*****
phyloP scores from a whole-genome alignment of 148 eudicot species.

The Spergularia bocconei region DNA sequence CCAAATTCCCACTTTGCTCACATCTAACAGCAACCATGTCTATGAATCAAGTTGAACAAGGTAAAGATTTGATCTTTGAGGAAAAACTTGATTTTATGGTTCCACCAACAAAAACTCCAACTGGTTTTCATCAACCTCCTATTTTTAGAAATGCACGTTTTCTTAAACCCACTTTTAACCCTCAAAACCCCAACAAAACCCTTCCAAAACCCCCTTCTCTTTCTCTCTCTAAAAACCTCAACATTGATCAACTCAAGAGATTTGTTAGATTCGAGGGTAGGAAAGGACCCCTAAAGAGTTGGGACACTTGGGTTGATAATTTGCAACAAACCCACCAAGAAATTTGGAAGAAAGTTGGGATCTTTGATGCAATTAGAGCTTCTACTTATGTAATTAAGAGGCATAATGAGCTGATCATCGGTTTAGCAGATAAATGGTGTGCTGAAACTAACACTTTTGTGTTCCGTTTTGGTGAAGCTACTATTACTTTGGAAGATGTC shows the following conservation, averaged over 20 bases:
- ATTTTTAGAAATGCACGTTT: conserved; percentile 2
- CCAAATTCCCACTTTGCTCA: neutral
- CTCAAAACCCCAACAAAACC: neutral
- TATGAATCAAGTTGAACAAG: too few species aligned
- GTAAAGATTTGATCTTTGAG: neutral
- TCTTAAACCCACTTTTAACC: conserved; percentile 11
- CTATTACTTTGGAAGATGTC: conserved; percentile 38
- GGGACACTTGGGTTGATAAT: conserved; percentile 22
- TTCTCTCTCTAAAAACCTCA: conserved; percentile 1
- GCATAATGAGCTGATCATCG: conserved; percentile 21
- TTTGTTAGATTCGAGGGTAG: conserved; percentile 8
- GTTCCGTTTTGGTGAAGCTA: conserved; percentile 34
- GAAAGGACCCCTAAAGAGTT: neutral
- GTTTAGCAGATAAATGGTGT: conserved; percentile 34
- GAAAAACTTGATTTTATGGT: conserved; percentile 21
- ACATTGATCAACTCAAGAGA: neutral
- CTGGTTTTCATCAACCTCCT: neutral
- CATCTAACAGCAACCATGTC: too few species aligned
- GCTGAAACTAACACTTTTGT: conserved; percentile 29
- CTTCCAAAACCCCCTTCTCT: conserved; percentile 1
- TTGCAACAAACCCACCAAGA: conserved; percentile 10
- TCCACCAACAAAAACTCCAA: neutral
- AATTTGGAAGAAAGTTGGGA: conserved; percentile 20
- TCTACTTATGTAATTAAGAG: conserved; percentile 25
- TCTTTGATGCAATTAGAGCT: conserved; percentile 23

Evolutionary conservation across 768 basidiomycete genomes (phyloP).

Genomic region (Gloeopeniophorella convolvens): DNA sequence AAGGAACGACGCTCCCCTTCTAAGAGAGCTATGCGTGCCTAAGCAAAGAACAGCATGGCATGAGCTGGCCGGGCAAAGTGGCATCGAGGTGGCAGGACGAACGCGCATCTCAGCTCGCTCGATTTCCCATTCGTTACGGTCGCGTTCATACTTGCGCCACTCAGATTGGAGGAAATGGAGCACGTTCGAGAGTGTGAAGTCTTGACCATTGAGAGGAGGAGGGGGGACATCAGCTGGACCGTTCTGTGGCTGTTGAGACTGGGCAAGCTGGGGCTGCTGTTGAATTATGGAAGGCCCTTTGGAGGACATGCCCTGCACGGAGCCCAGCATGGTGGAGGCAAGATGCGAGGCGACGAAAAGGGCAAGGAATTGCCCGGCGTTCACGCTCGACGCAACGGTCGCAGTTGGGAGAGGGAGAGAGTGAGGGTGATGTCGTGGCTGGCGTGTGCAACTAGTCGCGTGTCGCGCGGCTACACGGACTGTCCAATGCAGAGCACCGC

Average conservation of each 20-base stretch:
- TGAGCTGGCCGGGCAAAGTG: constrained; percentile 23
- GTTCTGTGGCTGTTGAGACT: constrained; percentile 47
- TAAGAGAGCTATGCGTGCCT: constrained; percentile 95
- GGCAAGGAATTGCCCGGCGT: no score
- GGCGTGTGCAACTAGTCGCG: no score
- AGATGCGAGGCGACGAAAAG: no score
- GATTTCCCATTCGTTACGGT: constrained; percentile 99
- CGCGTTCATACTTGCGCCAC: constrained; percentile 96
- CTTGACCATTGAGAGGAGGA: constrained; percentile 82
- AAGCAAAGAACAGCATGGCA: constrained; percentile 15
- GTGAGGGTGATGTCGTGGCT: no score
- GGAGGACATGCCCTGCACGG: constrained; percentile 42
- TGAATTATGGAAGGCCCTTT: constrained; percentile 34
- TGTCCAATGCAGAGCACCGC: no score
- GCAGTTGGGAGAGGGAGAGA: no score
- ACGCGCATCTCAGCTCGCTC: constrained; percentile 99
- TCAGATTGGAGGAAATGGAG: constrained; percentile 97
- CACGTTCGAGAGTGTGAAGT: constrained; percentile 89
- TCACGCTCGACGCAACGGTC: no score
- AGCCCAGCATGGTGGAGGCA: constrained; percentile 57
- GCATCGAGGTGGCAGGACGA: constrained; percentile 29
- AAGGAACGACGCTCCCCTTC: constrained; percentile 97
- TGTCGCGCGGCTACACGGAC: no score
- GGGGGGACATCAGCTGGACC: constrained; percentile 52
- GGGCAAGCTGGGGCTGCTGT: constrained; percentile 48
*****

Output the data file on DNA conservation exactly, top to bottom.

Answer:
phyloP scores from a whole-genome alignment of 148 eudicot species.

The Spergularia bocconei region DNA sequence CCAAATTCCCACTTTGCTCACATCTAACAGCAACCATGTCTATGAATCAAGTTGAACAAGGTAAAGATTTGATCTTTGAGGAAAAACTTGATTTTATGGTTCCACCAACAAAAACTCCAACTGGTTTTCATCAACCTCCTATTTTTAGAAATGCACGTTTTCTTAAACCCACTTTTAACCCTCAAAACCCCAACAAAACCCTTCCAAAACCCCCTTCTCTTTCTCTCTCTAAAAACCTCAACATTGATCAACTCAAGAGATTTGTTAGATTCGAGGGTAGGAAAGGACCCCTAAAGAGTTGGGACACTTGGGTTGATAATTTGCAACAAACCCACCAAGAAATTTGGAAGAAAGTTGGGATCTTTGATGCAATTAGAGCTTCTACTTATGTAATTAAGAGGCATAATGAGCTGATCATCGGTTTAGCAGATAAATGGTGTGCTGAAACTAACACTTTTGTGTTCCGTTTTGGTGAAGCTACTATTACTTTGGAAGATGTC shows the following conservation, averaged over 20 bases:
- ATTTTTAGAAATGCACGTTT: conserved; percentile 2
- CCAAATTCCCACTTTGCTCA: neutral
- CTCAAAACCCCAACAAAACC: neutral
- TATGAATCAAGTTGAACAAG: too few species aligned
- GTAAAGATTTGATCTTTGAG: neutral
- TCTTAAACCCACTTTTAACC: conserved; percentile 11
- CTATTACTTTGGAAGATGTC: conserved; percentile 38
- GGGACACTTGGGTTGATAAT: conserved; percentile 22
- TTCTCTCTCTAAAAACCTCA: conserved; percentile 1
- GCATAATGAGCTGATCATCG: conserved; percentile 21
- TTTGTTAGATTCGAGGGTAG: conserved; percentile 8
- GTTCCGTTTTGGTGAAGCTA: conserved; percentile 34
- GAAAGGACCCCTAAAGAGTT: neutral
- GTTTAGCAGATAAATGGTGT: conserved; percentile 34
- GAAAAACTTGATTTTATGGT: conserved; percentile 21
- ACATTGATCAACTCAAGAGA: neutral
- CTGGTTTTCATCAACCTCCT: neutral
- CATCTAACAGCAACCATGTC: too few species aligned
- GCTGAAACTAACACTTTTGT: conserved; percentile 29
- CTTCCAAAACCCCCTTCTCT: conserved; percentile 1
- TTGCAACAAACCCACCAAGA: conserved; percentile 10
- TCCACCAACAAAAACTCCAA: neutral
- AATTTGGAAGAAAGTTGGGA: conserved; percentile 20
- TCTACTTATGTAATTAAGAG: conserved; percentile 25
- TCTTTGATGCAATTAGAGCT: conserved; percentile 23

Evolutionary conservation across 768 basidiomycete genomes (phyloP).

Genomic region (Gloeopeniophorella convolvens): DNA sequence AAGGAACGACGCTCCCCTTCTAAGAGAGCTATGCGTGCCTAAGCAAAGAACAGCATGGCATGAGCTGGCCGGGCAAAGTGGCATCGAGGTGGCAGGACGAACGCGCATCTCAGCTCGCTCGATTTCCCATTCGTTACGGTCGCGTTCATACTTGCGCCACTCAGATTGGAGGAAATGGAGCACGTTCGAGAGTGTGAAGTCTTGACCATTGAGAGGAGGAGGGGGGACATCAGCTGGACCGTTCTGTGGCTGTTGAGACTGGGCAAGCTGGGGCTGCTGTTGAATTATGGAAGGCCCTTTGGAGGACATGCCCTGCACGGAGCCCAGCATGGTGGAGGCAAGATGCGAGGCGACGAAAAGGGCAAGGAATTGCCCGGCGTTCACGCTCGACGCAACGGTCGCAGTTGGGAGAGGGAGAGAGTGAGGGTGATGTCGTGGCTGGCGTGTGCAACTAGTCGCGTGTCGCGCGGCTACACGGACTGTCCAATGCAGAGCACCGC

Average conservation of each 20-base stretch:
- TGAGCTGGCCGGGCAAAGTG: constrained; percentile 23
- GTTCTGTGGCTGTTGAGACT: constrained; percentile 47
- TAAGAGAGCTATGCGTGCCT: constrained; percentile 95
- GGCAAGGAATTGCCCGGCGT: no score
- GGCGTGTGCAACTAGTCGCG: no score
- AGATGCGAGGCGACGAAAAG: no score
- GATTTCCCATTCGTTACGGT: constrained; percentile 99
- CGCGTTCATACTTGCGCCAC: constrained; percentile 96
- CTTGACCATTGAGAGGAGGA: constrained; percentile 82
- AAGCAAAGAACAGCATGGCA: constrained; percentile 15
- GTGAGGGTGATGTCGTGGCT: no score
- GGAGGACATGCCCTGCACGG: constrained; percentile 42
- TGAATTATGGAAGGCCCTTT: constrained; percentile 34
- TGTCCAATGCAGAGCACCGC: no score
- GCAGTTGGGAGAGGGAGAGA: no score
- ACGCGCATCTCAGCTCGCTC: constrained; percentile 99
- TCAGATTGGAGGAAATGGAG: constrained; percentile 97
- CACGTTCGAGAGTGTGAAGT: constrained; percentile 89
- TCACGCTCGACGCAACGGTC: no score
- AGCCCAGCATGGTGGAGGCA: constrained; percentile 57
- GCATCGAGGTGGCAGGACGA: constrained; percentile 29
- AAGGAACGACGCTCCCCTTC: constrained; percentile 97
- TGTCGCGCGGCTACACGGAC: no score
- GGGGGGACATCAGCTGGACC: constrained; percentile 52
- GGGCAAGCTGGGGCTGCTGT: constrained; percentile 48